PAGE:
In the coming days, the Governor will hold public events across the state to rally parents, educators and business leaders.

Cooper said Republican public school teacher pay proposals fell short of expectations and would not solve the state’s teacher shortage. He argued that deeper income tax cuts in competing House and Senate Budget Proposals it would also benefit those on the highest wages, eventually emptying the public treasury.

At the same time, the Republican Party is moving towards a dramatic expansion state scholarship program for private schools K-12 so that families with any income level can receive financial assistance, and not just the poor and the middle class.

This expansion will ultimately funnel over $500 million in taxpayer money annually to the Opportunity Scholarship Program. Instead, the Governor said the Senate budget would increase the base pay of some veteran teachers by as little as $250 over two years.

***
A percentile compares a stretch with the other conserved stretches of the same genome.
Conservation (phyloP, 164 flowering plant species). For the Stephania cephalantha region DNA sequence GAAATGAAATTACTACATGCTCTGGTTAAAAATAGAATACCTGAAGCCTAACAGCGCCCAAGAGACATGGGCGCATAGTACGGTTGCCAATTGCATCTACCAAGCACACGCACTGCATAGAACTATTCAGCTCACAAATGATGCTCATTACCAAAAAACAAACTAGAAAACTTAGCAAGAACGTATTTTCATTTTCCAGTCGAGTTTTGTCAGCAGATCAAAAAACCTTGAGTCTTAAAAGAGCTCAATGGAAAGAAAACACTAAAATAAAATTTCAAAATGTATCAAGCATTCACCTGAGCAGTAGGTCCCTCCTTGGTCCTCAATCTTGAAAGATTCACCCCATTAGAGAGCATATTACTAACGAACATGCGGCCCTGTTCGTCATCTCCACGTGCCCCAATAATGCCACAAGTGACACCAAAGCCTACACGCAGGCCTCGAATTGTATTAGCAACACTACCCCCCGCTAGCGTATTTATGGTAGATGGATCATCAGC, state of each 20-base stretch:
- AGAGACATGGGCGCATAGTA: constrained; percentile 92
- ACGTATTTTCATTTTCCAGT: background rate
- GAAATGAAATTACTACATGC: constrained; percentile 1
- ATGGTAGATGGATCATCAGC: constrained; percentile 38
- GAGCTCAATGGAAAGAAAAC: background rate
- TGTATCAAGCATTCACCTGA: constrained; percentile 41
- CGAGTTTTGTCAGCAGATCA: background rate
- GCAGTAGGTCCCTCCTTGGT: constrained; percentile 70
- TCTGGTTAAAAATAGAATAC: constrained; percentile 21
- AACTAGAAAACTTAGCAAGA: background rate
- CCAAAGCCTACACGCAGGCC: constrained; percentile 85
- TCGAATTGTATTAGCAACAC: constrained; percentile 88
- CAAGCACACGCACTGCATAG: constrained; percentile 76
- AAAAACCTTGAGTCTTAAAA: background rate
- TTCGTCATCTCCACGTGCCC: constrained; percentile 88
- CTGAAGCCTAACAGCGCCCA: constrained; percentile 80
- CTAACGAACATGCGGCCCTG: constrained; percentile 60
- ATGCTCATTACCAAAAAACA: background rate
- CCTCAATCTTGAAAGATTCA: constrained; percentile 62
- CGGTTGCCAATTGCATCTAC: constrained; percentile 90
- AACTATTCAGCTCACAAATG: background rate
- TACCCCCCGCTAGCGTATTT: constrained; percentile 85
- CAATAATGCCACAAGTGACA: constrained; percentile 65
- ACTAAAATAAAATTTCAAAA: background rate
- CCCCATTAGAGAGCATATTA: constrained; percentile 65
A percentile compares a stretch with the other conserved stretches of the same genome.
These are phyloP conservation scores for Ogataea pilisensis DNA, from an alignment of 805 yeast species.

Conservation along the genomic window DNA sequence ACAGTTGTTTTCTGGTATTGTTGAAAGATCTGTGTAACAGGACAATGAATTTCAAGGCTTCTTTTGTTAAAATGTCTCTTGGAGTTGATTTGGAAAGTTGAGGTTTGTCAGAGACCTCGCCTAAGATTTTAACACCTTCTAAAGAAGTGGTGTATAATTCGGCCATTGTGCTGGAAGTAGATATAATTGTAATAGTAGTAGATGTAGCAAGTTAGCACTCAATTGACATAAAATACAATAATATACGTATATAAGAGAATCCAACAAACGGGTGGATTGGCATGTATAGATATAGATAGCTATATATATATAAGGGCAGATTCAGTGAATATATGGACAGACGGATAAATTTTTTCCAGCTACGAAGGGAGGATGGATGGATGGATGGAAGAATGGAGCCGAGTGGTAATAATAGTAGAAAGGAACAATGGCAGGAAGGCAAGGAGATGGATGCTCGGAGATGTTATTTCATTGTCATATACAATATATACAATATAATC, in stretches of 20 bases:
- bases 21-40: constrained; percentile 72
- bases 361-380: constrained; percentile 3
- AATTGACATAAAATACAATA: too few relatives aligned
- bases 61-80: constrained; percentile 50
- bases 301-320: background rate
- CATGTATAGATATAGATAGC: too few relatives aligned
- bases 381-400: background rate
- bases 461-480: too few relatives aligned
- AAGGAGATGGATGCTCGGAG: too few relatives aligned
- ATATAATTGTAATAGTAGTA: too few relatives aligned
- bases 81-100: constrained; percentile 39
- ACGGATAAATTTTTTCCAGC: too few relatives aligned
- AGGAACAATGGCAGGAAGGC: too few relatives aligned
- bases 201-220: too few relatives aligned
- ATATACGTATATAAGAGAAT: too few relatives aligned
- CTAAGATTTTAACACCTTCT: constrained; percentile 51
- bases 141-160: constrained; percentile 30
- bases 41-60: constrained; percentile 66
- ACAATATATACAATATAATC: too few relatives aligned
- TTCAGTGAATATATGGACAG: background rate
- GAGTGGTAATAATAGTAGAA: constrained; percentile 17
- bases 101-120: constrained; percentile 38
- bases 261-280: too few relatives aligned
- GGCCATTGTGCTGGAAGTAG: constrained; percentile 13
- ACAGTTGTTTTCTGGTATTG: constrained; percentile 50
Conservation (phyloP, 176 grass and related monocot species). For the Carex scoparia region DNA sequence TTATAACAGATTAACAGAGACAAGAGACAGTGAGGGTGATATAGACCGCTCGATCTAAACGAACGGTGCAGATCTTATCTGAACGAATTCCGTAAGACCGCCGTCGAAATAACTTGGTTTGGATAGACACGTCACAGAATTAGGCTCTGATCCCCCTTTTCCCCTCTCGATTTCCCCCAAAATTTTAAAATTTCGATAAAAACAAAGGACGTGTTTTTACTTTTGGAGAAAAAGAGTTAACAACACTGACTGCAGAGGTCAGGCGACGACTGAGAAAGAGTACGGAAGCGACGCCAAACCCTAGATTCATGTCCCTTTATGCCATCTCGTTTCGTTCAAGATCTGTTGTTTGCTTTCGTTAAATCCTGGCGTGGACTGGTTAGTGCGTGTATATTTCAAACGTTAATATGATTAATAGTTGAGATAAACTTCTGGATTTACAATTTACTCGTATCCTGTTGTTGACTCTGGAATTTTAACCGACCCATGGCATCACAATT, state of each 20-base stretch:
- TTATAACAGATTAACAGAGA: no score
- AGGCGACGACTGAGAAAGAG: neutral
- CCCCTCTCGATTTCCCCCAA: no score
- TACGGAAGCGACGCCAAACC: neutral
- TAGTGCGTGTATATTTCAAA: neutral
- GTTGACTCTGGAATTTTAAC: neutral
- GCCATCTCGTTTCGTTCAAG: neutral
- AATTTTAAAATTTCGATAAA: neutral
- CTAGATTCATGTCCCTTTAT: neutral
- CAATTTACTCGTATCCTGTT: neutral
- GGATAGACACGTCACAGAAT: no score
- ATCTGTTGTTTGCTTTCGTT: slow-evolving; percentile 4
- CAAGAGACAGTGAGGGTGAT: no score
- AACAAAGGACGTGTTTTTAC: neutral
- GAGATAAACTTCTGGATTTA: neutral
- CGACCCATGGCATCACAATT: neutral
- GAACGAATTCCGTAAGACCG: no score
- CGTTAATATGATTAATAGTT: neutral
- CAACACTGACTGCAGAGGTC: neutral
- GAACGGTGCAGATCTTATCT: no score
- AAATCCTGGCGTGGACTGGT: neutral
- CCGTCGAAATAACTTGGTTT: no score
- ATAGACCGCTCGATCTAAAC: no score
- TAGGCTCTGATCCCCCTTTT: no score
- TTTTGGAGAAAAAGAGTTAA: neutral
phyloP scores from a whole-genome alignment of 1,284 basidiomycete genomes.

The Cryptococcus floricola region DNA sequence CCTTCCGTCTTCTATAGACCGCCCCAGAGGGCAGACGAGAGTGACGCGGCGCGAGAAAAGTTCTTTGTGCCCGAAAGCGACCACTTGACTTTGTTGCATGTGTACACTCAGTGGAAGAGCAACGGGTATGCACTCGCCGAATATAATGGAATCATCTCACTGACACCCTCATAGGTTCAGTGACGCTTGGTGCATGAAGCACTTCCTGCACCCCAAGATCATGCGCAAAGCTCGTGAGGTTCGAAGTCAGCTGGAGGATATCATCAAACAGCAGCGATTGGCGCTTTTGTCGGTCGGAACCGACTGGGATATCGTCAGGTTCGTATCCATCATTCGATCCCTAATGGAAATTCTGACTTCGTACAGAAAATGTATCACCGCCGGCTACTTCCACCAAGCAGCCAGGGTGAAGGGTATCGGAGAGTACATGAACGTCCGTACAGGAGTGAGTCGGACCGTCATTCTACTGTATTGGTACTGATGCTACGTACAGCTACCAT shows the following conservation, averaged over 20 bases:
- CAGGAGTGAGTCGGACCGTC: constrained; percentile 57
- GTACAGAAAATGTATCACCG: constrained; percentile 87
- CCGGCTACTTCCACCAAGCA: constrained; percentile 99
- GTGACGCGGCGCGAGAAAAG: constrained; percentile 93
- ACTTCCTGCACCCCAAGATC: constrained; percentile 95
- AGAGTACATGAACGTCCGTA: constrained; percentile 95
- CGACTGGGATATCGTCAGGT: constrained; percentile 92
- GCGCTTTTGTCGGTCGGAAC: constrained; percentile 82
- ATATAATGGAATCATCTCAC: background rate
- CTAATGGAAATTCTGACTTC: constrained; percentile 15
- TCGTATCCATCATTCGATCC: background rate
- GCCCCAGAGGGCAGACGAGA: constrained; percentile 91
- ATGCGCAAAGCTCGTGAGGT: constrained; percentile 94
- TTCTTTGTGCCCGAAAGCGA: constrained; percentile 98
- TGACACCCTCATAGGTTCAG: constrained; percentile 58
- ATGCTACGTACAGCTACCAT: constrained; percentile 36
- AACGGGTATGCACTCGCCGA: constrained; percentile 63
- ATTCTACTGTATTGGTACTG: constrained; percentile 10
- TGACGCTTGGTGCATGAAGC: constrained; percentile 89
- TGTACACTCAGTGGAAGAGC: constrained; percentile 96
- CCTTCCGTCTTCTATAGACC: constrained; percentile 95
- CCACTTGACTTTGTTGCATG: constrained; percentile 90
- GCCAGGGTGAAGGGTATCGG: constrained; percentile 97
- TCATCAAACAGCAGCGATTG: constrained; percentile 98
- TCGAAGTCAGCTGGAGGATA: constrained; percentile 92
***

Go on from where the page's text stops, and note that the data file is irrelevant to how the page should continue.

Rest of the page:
“They have clearly abandoned public schools and instead decided to fund private schools,” Cooper told The Associated Press ahead of the speech. “This is a deliberate slap in the face for teachers.”

Republicans point out that their competing plans would see government spending on education rise by several hundred million dollars a year. And GOP leaders see expanding the private school voucher program as part of the philosophy of giving all children access to educational opportunities—regardless of source—to help them succeed.

Rep. Trisha Cotham of Mecklenburg County, whose recent change of party from Democrat to Republican gave the Republican Party a majority of seats in both houses, dismissing Cooper’s speech as “political theater”.

“The Governor stands for the systems, not for the students themselves,” Cotham said. tweet. “Education is not universal, and North Carolina families should be free to determine what education is best for them.”